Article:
Steps of a temple in the Mayan Ruins of Tikal, Peten, Guatemala

Being patient with other people

Do you ever just want to haul off and smack someone? I do. Some people get under my skin to the point that I really just want to shake them. I don’t, of course. I usually resort to making faces at them and taking notes about their behavior to feature them as an irritating character in my next novel (you’ve heard it’s not wise to upset a writer, haven’t you?).

But is that the way we’re supposed to be? As followers of Christ, we all have the power of the Holy Spirit in our lives. We just don’t always choose to use it. According to Galatians 5:22-23, everyone who has the Holy Spirit has the opportunity to demonstrate the fruit of the Spirit: “But the Holy Spirit produces this kind of fruit in our lives: love, joy, peace, patience, kindness, goodness, faithfulness, gentleness, and self-control.”

Yesterday I blogged about being patient through circumstances. But what about being patient through relationships?

Steps of a temple in the Mayan Ruins of Tikal, Peten, Guatemala

Steps of a temple in the Mayan Ruins of Tikal, Peten, Guatemala

Today’s verse is Colossians 3:13.

Make allowance for each other’s faults, and forgive anyone who offends you. Remember, the Lord forgave you, so you must forgive others.

When it comes down to being patient in difficult situations, I can do that. Actually, anymore, the more difficult a situation gets, the better I am at being patient through it. In the last five or six years, I feel like every situation I’ve been in has been difficult, and this year has felt like a constant emotional roller coaster. We’re not even halfway through 2013 and I’m already exhausted. But I’m not impatient.

However, all it takes for me to lose my cool–I mean really lose my cool–is for me to come in contact with a stupid person. If you’ve ever driven in the car with me, you know this is true. I don’t get angry very easily, but when it comes to bad drivers? Wow. Yeah, that’s all I’m going to say about that.

Today’s verse stings because I’m not very good at making allowances for the faults of others. I think it’s my own perfectionism. Deep down inside I hold myself to such high standards that I expect others to perform to a certain level, and if they don’t, I get impatient with them. After all, excellence isn’t that hard to achieve. If I can do it, why can’t they? Right? Any other perfectionists out there hear me?

But the heart of today’s verse is patience and humility. Maybe I’m driven to be perfect, but I guarantee you that I’m not. No one is. And everybody knows that, but there’s a difference between knowing it and living it.

When someone wrongs you, forgive them. Why? Because it won’t be very long before you turn around and wrong someone else, whether you intend to or not. And you appreciate being forgiven, don’t you? You appreciate people being patient with you, don’t you?

Granted, there’s a level of stupidity that you shouldn’t have to deal with. Some people are fools, and f0ols are dangerous to have in your life. Those are the people who keep making the same mistakes over and over again and never learn from them. But even those people don’t deserve cruelty. We should still be patient with them, even when we cut them out of our lives.

God forgave us. And when God forgives, He puts our faults out of His mind. They don’t exist to Him anymore. And that’s how we need to forgive others. When someone offends us or does wrong to us, we need to choose to see them as a human being who isn’t perfect, just like us.

Yes, there may need to be a change in the relationship, but don’t give up on them. Just be patient with them. People are people, and they don’t change until they start listening to God. And that is true for believers and non-believers alike because you can be a follower of Christ and not be listening to the Holy Spirit.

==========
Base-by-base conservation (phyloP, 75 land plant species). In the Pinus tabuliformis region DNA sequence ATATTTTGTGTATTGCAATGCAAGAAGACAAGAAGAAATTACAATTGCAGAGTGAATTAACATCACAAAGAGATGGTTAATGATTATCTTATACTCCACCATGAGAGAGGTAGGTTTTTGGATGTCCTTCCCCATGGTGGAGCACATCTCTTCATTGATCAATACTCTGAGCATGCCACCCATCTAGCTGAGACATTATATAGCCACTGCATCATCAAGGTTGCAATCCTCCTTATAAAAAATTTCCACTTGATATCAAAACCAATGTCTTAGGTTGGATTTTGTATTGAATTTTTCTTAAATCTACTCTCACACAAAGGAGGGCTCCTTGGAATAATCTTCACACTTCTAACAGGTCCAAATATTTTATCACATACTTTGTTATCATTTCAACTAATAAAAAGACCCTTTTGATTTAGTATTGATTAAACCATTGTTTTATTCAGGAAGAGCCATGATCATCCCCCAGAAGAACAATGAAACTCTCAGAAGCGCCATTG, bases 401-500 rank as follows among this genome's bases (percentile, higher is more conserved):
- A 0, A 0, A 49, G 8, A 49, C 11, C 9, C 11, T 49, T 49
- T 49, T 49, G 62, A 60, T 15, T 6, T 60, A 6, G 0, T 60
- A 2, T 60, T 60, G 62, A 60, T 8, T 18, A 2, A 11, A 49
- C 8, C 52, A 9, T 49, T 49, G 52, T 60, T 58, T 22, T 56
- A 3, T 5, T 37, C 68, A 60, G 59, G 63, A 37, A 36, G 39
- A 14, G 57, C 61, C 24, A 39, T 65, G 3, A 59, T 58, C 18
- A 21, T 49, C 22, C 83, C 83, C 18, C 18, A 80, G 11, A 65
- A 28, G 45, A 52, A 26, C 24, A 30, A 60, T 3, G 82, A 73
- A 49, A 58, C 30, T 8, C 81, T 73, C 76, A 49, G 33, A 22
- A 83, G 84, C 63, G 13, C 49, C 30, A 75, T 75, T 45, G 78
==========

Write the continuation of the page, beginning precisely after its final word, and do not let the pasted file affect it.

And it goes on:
Think of a person in your life who drives you crazy. Identify why that is. I’ve got one in mind right now. Decide that you’re going to be patient with that person today, that you’re going to show them love and forgiveness even if they don’t reciprocate, that you won’t let their actions dictate your responses, that you’ll listen to the Holy Spirit’s whisper above the screaming of your heart.

It will make a huge difference in your day. And it might even make a difference in their heart. You never know how God will use you, but it starts with listening and obeying the Spirit.

Dead sunflower in a snowy field at Safe Haven Farm, Haven, KS

Our struggles have a greater purpose

Sometimes I wonder why we have to suffer through difficult situations. I know we grow. I know we get stronger. But when difficult situation after difficult situation keeps rolling at me, I just want to throw up my hands and shout, “Enough already!” I mean, how strong do I need to be anyway?

And then this old insecure voice starts whispering at the back of my mind: What have you done wrong to deserve this? When situations in my life continue to be difficult, I start wondering if I did something to make God angry at me. But most of the time, no matter how I wrack my brain, I can’t think of anything I’ve done that would have made God so mad that He would keep throwing struggle after struggle at me. And thinking like that eventually leads to the belief that God doesn’t care. But if He cares, why do we struggle?

Dead sunflower in a snowy field at Safe Haven Farm, Haven, KS

Dead sunflower in a snowy field at Safe Haven Farm, Haven, KS

Today’s verses are John 9:1-7.

As Jesus was walking along, he saw a man who had been blind from birth. “Rabbi,” his disciples asked him, “why was this man born blind? Was it because of his own sins or his parents’ sins?” “It was not because of his sins or his parents’ sins,” Jesus answered. “This happened so the power of God could be seen in him. We must quickly carry out the tasks assigned us by the one who sent us. The night is coming, and then no one can work. But while I am here in the world, I am the light of the world.” Then he spit on the ground, made mud with the saliva, and spread the mud over the blind man’s eyes. He told him, “Go wash yourself in the pool of Siloam” (Siloam means “sent”). So the man went and washed and came back seeing!